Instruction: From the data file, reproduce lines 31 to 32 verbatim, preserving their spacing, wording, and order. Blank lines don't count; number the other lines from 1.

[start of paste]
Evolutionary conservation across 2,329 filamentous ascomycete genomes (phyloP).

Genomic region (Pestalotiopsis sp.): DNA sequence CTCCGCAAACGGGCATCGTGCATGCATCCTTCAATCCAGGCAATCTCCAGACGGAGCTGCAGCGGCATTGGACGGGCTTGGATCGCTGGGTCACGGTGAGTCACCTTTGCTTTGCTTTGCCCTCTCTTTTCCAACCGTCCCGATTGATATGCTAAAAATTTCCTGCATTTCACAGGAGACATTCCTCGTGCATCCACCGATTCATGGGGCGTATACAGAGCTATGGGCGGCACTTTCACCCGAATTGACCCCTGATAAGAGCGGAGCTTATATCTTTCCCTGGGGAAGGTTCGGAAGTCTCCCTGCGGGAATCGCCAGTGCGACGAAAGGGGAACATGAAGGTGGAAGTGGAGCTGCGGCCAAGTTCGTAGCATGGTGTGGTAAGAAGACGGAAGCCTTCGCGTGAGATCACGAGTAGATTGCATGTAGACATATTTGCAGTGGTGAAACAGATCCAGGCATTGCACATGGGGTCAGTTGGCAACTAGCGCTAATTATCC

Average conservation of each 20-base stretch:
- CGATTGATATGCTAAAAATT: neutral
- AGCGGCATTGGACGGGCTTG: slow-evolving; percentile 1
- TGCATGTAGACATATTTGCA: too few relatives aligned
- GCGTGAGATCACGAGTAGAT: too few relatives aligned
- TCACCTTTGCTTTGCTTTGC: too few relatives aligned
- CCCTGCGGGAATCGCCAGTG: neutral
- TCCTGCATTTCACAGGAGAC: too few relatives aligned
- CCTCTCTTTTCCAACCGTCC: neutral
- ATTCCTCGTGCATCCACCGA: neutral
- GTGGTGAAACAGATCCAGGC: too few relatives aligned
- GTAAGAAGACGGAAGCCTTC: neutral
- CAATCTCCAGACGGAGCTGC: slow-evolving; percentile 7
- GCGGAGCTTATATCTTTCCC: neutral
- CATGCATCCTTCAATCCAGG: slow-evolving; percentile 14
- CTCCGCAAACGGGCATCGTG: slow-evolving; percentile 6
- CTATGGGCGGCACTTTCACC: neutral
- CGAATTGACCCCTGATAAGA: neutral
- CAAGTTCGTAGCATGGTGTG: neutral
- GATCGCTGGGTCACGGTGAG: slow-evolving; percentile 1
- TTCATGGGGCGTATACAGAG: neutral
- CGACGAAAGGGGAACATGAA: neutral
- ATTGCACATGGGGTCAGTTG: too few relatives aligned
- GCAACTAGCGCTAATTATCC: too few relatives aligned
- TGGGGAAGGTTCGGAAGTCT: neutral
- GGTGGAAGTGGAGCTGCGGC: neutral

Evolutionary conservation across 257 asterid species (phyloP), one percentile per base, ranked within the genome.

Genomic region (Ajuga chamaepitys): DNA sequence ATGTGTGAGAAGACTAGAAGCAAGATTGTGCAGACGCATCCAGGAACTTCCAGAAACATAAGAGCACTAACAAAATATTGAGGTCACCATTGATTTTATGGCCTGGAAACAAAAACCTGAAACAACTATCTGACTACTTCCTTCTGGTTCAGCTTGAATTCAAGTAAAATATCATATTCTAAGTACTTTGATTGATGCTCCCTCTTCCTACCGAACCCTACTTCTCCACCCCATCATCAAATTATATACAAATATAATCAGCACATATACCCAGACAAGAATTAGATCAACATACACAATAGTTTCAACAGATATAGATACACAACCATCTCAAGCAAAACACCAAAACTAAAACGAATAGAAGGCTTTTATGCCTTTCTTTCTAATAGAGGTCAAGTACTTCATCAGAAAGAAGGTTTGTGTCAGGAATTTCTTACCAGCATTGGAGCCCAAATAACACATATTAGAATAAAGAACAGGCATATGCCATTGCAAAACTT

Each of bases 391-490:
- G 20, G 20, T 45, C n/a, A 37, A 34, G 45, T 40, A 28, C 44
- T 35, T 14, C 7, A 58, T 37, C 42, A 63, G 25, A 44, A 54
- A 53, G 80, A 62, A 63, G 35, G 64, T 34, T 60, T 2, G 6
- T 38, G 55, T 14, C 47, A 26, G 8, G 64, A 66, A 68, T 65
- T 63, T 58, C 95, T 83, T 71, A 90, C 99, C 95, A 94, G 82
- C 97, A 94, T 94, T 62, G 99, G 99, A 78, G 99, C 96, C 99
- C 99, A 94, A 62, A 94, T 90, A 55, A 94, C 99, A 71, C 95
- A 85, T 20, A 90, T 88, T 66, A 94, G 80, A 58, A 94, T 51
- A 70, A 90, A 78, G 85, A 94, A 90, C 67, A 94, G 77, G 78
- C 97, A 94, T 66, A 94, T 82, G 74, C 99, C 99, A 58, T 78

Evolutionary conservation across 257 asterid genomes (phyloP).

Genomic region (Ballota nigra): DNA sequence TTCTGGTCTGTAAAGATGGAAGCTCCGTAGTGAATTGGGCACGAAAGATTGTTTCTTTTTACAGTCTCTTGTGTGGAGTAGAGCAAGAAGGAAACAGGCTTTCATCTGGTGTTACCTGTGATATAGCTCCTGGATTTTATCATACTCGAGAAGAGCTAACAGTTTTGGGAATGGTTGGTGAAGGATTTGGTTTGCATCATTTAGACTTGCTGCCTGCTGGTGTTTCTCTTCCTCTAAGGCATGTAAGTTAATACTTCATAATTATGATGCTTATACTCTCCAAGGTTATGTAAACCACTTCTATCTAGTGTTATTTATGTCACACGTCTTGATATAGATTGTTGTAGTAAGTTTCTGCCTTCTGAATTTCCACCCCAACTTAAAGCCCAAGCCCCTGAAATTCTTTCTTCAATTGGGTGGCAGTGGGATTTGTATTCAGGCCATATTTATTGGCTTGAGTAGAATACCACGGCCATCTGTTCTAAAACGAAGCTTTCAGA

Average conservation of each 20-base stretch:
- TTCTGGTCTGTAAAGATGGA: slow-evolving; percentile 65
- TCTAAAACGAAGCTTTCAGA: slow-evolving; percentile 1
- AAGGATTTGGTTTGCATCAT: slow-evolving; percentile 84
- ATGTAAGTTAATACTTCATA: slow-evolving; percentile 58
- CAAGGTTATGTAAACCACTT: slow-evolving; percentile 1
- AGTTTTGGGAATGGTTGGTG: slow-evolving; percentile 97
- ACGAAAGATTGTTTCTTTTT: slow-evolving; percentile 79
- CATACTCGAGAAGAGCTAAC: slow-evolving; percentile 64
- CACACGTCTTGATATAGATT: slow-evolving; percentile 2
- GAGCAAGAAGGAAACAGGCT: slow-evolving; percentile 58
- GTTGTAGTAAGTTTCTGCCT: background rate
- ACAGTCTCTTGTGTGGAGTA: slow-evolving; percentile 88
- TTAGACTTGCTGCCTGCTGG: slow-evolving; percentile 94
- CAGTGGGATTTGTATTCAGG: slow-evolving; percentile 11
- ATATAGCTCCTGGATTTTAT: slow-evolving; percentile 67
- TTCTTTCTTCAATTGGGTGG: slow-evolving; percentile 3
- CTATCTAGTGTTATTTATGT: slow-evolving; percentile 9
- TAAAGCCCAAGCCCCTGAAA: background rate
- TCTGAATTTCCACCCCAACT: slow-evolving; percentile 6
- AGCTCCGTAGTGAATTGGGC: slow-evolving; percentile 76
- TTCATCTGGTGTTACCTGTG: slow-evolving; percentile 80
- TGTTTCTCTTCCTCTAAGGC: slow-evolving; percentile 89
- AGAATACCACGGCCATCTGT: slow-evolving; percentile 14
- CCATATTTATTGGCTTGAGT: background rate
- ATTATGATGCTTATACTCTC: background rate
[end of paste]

Each of bases 391-490:
- G 20, G 20, T 45, C n/a, A 37, A 34, G 45, T 40, A 28, C 44